What to Know About Hemp Building Products
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Hemp fibers have been spun into usable material for millennia worldwide. Here's what to know about hemp building products.
Like siblings who grow up with unique personalities, hemp and marijuana come from the same plant family (Cannabaceae) but have different character traits, and people enjoy them for different reasons. We’re here to talk about hemp and its benefits to builders and woodworkers.
Hemp is one of the fastest-growing plants on Earth; it can be harvested in three to four months. Speedy regeneration makes it popular for commercial goods.
Hemp fibers have been spun into usable material for millennia worldwide. And our forefathers, including Thomas Jefferson and George Washington, documented hemp farming. No record exists of their recreational use of hemp; that’s not why they farmed it.
The 2018 U.S. Farm Bill was amended to legalize agricultural hemp. That changed the marketplace for hemp products. Unlike marijuana, hemp is farmed so it has lower concentrations of tetrahydrocannabinol, or THC. In higher concentrations, THC gives marijuana its mind-altering effects. We don’t care about that; we just want to alter some lumber and other building products.
Hemp Building Products
Hemp is commonly used for its fibers, which are spun into yarn, rope and canvas materials.
The fibers are evolving well beyond just twine. A company called Hempitecture, based in Ketchum, Idaho, makes a concrete block-like product that fits in a growing category of “hempcrete” materials. The product is more like rigid insulation than structural concrete; it’s nonstructural and not load-bearing.
Hempitecture received support from the U.S. Department of Energy to develop its HempWool insulating material. The company claims this material has an insulating value of R3.7 per inch. That’s easily as good as traditional insulating materials.
Even more interesting for DIYers and homeowners is a company called HempWood, based in Murray, Kentucky. Greg Wilson founded HempWood in 2018 after that Farm Bill passed, and he partnered with Murray State University and the Center for Agricultural Hemp to work on creating plant-based solutions to the environmental shortcomings of traditional lumber products.
We spoke with HempWood executives and got some product samples to work with.
Family Handyman: How does hemp go from a farmed crop to manufactured wood products and lumber?
HempWood: Growing hemp includes working with our local farmers, and they are all within 100 miles of us, to harvest a crop similar to hay. Once the hemp reaches maturity, it’s harvested and transported to our headquarters in Murray, Kentucky. And it goes from seed to lumber in 150 days.
We begin manufacturing by submerging the hemp in soy-based adhesive. After that, we dry and press it into a 6-in. x 6-in. x 6-ft. steel mold. Then it’s baked and extruded from the mold. HempWood blocks are the first form. From there we create lumber, finished and natural flooring, paneling, blanks for wood turning, and DIY products and kits.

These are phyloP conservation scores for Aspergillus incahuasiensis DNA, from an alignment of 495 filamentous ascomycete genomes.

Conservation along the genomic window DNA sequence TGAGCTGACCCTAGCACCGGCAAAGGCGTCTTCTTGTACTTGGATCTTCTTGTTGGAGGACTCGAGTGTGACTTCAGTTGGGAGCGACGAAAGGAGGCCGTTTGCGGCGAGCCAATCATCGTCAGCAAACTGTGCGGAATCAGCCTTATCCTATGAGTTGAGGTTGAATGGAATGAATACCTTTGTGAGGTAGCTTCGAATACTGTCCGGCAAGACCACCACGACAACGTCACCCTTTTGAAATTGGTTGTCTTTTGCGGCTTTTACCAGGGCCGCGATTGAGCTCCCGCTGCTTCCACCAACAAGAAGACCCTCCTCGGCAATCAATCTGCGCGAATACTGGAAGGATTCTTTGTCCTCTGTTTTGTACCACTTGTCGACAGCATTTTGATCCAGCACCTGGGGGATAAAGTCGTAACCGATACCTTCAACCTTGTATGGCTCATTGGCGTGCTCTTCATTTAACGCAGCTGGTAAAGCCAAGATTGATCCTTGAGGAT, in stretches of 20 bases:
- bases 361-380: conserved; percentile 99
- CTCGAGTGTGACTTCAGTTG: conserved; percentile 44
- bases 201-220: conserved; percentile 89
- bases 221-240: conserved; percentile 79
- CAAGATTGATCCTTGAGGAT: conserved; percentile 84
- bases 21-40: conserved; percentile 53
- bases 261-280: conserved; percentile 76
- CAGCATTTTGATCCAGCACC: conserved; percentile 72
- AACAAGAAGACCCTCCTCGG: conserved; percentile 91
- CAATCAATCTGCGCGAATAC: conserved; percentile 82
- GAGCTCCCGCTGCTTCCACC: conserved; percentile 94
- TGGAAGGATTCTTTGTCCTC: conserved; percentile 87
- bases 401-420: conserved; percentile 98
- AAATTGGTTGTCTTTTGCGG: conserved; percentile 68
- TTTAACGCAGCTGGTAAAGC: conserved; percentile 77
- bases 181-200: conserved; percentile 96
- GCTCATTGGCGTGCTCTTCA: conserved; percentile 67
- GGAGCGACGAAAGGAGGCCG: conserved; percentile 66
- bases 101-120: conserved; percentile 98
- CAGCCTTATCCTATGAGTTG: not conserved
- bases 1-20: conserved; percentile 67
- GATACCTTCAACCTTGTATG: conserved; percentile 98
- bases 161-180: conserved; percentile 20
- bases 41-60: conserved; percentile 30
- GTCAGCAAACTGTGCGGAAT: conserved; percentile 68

FH: What is the durability of this lumber compared to wood?
HW: HempWood is 20 percent stronger than American white oak. We are comparing the Janka Hardness ratings, which measure the resistance of a sample of wood to denting and wear.
FH: Can the products be painted or stained?
HW: Yes, you can paint and stain HempWood. But we often discourage painting it because HempWood has such a unique grain pattern.
FH: Do your flooring products need finish after installation? Can they be sanded and refinished after years of use?
HW: We have Site-Finished hemp flooring, and, yes, a finish will need to be applied. As for our Natural option, this is prefinished and ready for installation.
Yes, HempWood Flooring can be sanded and refinished up to four times. While it can be refinished, it is most often the case that the flooring needs to be screened and recoated. Because of the flooring’s hardness, you’re more likely to damage only the coating.
FH: Do you give buyers information and advice on the material’s unique character?
HW: Yes, we share with our customers how the wood reacts. The lumber is very dense and does need to be predrilled.
As for cutting, we use diamond tooling to crosscut the material to prevent it from fraying when cut. The hemp is just that tough, so sharp tools are required. The material sands well. A lot of woodworkers will opt for an air sander because HempWood sands beautifully.
FH: What are your customers building with the hemp lumber? What other companies market hemp building products?
HW: Customers are making everything, including cabinetry, furniture, shelving, home goods and wood turnings. We are the only manufacturer of HempWood, and we ship internationally. We possess both the patents and trademarks for HempWood. We are currently looking at franchising in other locations.
As for others making wood substitutes from hemp, I believe a company called CannaGrove is attempting to make a hemp MDF-like product.
We received a sample pack of HempWood lumber and flooring (which the company sells for $30 to anyone interested).
The lumber sample responded differently than most woods to cutting and drilling. It split quickly when we screwed directly into it. And when we made an angled crosscut with a circular saw, the lumber frayed at the end. Woodworkers just need to predrill and use sharp saw blades. The wood responded well to sanding.